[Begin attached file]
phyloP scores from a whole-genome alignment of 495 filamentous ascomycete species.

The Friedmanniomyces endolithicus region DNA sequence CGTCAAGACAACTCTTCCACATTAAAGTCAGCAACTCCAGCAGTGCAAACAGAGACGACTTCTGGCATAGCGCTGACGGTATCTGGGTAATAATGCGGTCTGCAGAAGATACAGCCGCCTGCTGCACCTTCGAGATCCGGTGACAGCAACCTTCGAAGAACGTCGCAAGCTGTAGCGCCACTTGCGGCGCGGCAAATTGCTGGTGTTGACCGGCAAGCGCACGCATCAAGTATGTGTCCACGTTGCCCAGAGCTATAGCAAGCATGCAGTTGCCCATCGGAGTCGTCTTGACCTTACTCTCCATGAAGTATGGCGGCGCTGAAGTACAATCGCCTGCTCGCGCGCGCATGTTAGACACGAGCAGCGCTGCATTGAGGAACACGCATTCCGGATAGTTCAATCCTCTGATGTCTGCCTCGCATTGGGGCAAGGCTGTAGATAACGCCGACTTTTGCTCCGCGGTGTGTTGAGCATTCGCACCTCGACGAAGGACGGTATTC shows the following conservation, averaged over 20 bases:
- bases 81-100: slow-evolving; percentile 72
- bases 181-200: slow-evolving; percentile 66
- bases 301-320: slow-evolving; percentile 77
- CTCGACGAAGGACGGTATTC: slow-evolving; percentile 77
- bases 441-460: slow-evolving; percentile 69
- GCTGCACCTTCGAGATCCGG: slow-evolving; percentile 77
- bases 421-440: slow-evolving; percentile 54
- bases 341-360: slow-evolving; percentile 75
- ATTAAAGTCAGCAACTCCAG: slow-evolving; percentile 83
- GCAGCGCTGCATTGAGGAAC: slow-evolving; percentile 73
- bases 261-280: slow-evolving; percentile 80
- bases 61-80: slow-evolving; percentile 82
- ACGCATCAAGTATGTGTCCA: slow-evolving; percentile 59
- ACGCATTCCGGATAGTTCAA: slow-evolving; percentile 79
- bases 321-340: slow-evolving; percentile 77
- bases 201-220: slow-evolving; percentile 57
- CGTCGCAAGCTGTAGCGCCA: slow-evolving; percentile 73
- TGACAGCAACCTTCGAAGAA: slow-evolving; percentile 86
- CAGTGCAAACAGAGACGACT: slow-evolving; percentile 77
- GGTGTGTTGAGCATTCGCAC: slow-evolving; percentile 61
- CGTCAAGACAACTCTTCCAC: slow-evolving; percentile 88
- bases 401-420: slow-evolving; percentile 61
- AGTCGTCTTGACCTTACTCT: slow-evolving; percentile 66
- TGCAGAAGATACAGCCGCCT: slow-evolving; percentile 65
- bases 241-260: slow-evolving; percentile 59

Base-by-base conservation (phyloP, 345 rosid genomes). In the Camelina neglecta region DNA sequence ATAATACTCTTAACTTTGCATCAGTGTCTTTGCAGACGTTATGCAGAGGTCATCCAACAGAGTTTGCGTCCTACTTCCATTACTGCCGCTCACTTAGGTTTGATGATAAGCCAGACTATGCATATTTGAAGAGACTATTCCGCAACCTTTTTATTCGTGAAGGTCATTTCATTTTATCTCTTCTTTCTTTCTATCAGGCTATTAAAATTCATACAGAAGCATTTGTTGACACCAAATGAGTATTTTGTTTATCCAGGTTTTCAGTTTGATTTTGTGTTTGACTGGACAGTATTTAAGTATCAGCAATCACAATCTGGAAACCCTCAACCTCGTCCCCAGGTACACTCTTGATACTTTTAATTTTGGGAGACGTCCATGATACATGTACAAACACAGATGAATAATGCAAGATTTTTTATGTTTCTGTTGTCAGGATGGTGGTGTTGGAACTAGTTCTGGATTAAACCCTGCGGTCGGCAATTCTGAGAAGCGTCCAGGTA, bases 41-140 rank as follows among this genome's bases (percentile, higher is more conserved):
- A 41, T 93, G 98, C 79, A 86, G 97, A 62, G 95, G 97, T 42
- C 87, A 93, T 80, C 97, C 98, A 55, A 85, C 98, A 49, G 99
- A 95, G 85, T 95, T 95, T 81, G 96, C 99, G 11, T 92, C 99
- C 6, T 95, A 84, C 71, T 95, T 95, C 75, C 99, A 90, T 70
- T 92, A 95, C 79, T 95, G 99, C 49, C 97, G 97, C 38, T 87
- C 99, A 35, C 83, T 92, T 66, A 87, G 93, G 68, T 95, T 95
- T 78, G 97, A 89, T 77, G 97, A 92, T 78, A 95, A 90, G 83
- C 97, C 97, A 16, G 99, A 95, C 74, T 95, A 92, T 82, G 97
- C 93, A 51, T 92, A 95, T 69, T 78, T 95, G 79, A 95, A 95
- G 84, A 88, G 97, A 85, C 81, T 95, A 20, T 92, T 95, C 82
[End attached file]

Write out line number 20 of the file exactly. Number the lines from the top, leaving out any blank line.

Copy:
- TGACAGCAACCTTCGAAGAA: slow-evolving; percentile 86